The BBC’s appointment of Sydney Newman as their head of drama in 1962 was the opening act of what some perceive as a “golden age” of British television drama. However, this is not how it appeared to everybody at the time, and the alienating effect of Newman’s “new broom” should be remembered. Perhaps the most outspoken casualty of Newman’s arrival was Don Taylor, a highly successful producer/director who found himself stifled and, he alleged, blacklisted by Newman.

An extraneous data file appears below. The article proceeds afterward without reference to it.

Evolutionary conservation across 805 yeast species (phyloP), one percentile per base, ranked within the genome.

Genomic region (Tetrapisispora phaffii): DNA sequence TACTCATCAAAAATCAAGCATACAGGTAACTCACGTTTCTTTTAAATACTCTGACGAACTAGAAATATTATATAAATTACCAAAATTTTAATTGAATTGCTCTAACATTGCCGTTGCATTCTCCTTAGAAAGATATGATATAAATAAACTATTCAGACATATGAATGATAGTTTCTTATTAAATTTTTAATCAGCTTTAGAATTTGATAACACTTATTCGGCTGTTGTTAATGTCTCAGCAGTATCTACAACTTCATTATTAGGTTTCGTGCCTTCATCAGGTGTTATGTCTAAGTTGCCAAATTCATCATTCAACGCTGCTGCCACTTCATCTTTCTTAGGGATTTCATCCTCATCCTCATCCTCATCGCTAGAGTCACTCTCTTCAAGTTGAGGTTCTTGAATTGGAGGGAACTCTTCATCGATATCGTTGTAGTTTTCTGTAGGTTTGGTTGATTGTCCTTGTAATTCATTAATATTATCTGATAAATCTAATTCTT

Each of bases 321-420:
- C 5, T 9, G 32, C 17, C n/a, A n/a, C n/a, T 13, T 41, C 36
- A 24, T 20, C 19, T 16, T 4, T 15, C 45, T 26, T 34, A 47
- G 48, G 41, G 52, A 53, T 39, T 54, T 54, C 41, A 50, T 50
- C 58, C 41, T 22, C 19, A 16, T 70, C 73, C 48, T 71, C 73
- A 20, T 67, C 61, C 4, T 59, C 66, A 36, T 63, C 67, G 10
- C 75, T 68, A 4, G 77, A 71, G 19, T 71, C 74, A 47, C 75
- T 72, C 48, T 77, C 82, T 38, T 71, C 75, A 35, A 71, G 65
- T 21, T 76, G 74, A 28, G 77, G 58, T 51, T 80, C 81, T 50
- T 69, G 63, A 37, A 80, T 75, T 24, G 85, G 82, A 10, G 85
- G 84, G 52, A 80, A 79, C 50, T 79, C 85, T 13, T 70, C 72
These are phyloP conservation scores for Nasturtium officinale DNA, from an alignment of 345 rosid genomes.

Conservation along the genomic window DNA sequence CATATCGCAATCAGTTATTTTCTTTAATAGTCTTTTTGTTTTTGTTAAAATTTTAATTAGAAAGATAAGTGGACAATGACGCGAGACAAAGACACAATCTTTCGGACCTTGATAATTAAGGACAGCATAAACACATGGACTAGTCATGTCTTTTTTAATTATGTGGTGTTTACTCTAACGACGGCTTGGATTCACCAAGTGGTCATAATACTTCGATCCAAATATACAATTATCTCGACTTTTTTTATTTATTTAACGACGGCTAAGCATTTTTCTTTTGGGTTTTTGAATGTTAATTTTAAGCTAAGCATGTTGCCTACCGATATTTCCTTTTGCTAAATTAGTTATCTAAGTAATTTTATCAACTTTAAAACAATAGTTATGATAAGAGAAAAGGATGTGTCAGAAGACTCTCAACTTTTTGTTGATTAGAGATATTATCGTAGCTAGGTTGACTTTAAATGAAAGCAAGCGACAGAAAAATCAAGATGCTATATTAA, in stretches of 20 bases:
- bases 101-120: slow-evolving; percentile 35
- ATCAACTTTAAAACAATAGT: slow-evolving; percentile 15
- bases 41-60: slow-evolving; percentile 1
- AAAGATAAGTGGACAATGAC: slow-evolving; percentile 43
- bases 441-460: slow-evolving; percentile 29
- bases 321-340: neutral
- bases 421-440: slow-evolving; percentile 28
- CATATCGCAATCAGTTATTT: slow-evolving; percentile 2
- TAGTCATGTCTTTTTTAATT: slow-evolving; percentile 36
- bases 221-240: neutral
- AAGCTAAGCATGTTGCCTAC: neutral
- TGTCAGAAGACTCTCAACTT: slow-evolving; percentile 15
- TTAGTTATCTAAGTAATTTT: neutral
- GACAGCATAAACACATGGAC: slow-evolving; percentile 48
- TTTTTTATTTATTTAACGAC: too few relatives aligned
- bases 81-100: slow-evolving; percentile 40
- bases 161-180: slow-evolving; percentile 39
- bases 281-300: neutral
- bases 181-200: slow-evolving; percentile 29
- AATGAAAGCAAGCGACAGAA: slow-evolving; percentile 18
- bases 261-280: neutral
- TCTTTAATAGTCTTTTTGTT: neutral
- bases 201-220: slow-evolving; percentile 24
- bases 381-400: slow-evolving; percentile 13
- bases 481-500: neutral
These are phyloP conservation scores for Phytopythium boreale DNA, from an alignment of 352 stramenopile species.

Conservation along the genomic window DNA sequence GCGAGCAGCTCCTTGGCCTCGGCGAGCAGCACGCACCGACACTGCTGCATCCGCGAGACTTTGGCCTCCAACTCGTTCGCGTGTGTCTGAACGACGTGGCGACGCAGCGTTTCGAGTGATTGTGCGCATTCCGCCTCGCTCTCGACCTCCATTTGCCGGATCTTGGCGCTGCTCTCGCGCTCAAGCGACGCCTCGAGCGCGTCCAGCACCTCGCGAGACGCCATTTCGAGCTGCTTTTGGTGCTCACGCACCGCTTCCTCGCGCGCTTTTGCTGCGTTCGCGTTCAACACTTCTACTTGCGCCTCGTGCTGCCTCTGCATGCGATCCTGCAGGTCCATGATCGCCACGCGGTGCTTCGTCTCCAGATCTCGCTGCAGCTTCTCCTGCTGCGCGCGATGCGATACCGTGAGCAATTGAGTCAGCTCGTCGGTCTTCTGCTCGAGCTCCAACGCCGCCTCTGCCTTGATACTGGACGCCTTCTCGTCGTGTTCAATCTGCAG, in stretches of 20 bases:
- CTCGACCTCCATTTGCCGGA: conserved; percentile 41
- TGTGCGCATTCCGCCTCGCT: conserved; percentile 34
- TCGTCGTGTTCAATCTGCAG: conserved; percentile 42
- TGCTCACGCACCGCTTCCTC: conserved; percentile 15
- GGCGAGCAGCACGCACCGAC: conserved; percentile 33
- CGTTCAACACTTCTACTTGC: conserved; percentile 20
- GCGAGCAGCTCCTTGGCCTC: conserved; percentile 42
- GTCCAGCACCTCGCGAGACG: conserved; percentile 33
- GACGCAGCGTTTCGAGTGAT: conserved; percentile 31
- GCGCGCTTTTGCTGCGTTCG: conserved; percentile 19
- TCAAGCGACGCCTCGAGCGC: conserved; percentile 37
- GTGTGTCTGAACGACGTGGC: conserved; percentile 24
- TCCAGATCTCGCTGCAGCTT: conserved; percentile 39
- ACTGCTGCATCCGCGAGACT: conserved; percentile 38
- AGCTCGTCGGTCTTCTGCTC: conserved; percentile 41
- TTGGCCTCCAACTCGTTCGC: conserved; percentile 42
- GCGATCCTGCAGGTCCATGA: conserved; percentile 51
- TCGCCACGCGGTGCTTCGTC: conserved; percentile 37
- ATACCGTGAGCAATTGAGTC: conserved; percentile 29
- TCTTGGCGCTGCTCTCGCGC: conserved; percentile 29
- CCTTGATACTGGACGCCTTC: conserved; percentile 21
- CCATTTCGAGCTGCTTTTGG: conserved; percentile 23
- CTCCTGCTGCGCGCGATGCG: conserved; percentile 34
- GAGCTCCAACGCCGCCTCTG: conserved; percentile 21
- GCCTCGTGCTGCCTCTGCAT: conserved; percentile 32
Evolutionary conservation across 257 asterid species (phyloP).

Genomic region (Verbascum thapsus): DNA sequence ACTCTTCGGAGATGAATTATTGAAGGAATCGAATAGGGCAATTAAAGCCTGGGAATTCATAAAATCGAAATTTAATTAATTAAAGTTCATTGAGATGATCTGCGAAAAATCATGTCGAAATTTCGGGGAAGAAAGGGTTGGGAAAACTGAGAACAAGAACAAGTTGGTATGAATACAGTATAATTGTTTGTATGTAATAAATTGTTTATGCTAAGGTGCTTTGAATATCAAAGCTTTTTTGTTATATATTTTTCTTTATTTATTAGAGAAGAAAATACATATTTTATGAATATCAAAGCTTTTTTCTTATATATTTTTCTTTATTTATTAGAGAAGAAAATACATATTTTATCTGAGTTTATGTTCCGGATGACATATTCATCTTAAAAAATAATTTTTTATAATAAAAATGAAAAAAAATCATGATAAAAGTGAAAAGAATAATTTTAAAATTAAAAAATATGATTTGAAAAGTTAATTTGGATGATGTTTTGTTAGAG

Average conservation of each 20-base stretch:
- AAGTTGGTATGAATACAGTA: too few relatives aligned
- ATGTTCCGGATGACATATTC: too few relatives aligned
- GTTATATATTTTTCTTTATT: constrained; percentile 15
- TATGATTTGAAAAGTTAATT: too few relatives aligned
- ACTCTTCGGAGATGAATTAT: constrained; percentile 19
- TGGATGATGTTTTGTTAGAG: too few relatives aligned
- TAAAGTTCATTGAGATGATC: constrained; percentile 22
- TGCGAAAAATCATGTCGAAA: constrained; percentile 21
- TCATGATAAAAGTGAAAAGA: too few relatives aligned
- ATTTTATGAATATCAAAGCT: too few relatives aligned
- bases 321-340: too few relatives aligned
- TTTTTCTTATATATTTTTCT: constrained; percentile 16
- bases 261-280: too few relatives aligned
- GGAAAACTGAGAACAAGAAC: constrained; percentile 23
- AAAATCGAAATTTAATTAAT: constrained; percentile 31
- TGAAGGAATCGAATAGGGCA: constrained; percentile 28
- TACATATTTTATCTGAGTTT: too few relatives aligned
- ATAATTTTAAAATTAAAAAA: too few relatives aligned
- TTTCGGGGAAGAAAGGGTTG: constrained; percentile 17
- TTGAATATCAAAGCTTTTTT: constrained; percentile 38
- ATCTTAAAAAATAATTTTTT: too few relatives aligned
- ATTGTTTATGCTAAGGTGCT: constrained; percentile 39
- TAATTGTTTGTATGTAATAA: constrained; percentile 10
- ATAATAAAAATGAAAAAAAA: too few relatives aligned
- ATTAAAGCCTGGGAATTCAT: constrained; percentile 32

From humble working-class origins in East London, Taylor (30 June 1936-11 November 2003) won a scholarship to grammar school, and then to Oxford in 1955. There he studied literature and became involved with student theatre, both acting and directing. He secured the notable coup of directing the first production of John Osborne’s Epitaph for George Dillon in 1957. Graduating in 1958, he joined the Oxford Playhouse as assistant to the theatre’s director, Frank Hauser. Although he was effectively an errand boy, Taylor found the experience of the theatrical life invaluable. After six months, Hauser pushed Taylor out, telling him: “Sell your body if necessary, but find some way of your own to write and direct.”1 A spell as a supply teacher followed while Taylor failed to break into the theatre.